In Sikh philosophy every human being could have direct link with God through recitation of the Divine Name: Bani (Hymns) is Guru and Guru is Bani.

The Sikh Gurus lived normal lives of the householder and were treated with great reverence for their preaching. People turned to them for guidance, following their simplicity, love, wisdom and moral piety. Guru Nanak Dev ji preached his gospel at places which became known as Dharmsals, where his followers would gather to listen to his discourses on the new faith. The institution of Sangat (people assembled for meditation and listening to hymns) and Pangat (devotees seated on the floor), food from the community kitchen (langar) originated at these Dharmsals.

The Dharamsals became to be known as Gurdwaras which emerged by the seventeenth century as a new edifice on the Indian religious scene. Gurudwara became manifest symbol of the Sikh Faith, with indefinable spirit imbibed by millions of believers.

Devotees gather at Gurudwara with great devotion, to hear recitations from Sri Guru Granth Sahib Ji, listen to Shabad Keertan (soulful recitation of hymns rendered in classical style – accompanied by musical instruments) throughout the day. The Sikh Faith invokes humanity to “recite the name of God, work honestly and share their earnings with the less privileged”.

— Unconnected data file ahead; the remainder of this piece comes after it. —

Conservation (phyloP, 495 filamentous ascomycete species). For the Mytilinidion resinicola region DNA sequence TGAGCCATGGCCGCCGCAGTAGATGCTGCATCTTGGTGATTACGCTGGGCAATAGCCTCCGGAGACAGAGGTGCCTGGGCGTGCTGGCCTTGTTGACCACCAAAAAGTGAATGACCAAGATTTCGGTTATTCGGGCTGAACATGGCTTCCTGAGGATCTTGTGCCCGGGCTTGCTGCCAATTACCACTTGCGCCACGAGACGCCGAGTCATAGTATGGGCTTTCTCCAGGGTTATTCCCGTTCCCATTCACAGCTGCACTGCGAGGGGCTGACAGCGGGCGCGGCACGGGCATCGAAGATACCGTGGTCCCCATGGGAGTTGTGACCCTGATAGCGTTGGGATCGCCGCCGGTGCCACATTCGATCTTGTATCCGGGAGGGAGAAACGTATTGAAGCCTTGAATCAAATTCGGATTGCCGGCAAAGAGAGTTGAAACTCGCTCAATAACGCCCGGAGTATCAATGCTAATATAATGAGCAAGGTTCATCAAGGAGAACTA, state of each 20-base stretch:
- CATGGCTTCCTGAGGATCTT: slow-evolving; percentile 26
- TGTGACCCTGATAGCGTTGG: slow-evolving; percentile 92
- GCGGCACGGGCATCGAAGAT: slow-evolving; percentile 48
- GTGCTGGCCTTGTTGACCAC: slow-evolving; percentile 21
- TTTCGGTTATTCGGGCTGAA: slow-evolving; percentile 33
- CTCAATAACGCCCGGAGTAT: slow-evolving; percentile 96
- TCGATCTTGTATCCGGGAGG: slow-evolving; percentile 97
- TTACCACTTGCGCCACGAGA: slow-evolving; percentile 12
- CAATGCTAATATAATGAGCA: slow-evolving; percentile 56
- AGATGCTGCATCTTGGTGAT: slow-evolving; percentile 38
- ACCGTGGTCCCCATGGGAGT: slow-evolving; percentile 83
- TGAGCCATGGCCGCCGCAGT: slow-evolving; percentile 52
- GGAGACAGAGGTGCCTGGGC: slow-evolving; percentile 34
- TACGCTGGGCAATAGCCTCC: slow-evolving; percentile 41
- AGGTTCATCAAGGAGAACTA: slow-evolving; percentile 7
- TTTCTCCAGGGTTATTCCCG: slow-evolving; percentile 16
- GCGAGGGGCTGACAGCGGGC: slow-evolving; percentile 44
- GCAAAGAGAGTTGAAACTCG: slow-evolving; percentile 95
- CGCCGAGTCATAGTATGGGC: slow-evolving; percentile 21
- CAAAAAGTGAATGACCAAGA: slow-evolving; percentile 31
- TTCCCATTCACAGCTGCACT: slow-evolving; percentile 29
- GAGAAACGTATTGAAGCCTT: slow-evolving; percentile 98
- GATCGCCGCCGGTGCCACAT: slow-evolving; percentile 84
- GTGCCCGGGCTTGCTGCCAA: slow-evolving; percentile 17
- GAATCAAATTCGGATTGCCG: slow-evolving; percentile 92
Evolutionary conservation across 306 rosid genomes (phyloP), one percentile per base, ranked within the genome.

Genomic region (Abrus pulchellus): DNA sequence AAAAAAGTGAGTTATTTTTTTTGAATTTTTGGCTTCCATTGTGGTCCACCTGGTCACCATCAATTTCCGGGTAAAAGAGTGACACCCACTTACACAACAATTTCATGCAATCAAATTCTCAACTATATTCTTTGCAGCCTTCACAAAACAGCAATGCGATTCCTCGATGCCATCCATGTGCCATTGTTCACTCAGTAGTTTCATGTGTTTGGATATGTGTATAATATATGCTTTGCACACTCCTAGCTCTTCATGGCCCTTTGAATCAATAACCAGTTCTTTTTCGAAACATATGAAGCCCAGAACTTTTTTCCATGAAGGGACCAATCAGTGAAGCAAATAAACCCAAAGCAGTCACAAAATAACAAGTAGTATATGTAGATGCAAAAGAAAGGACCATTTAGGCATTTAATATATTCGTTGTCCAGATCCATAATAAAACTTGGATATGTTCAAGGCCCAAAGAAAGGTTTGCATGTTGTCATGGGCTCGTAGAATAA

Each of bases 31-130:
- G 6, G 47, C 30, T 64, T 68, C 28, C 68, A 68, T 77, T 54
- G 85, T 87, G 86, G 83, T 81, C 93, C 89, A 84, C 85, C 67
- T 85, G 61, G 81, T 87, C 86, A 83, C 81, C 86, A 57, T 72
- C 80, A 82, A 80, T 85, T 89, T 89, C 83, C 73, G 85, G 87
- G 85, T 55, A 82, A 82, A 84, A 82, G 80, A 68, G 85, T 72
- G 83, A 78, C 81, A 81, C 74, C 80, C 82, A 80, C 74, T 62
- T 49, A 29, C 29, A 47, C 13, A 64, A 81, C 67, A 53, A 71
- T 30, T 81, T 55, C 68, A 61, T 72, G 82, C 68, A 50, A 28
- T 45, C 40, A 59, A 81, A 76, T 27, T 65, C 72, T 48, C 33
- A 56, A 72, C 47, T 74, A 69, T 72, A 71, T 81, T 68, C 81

The Fifth Guru Arjan Dev ji chose the hymns of his predecessors, hymns of Saints

(Bhagat) of different religions of similar belief and compiled a Granth (Pothi Sahib) which was installed at the Darbar Sahib, Amritsar in 1604 AD. Baba Buddha ji was appointed as first high priest by Guru Arjan Dev ji, who himself sat on the floor with utmost respect and recited hymns with the congregation.

Completion of Pothi Sahib was done by Guru Gobind Singh ji,  including also hymns of the 9th Guru, Tegh Bahadur Sahib ji. This compilation of 1430 pages was to be known as Guru Granth Sahib ji. In 1708 AD, Guru ji ordained His Sikhs to “Recognise and adopt Guru Granth Sahib ji as the Living Guru from hence to eternity.” Further, “consider the Guru Granth as representing Body of the Guru. From now on, all those who wish to connect with The Guru, find the way in hymns of Guru Granth Sahib ji.”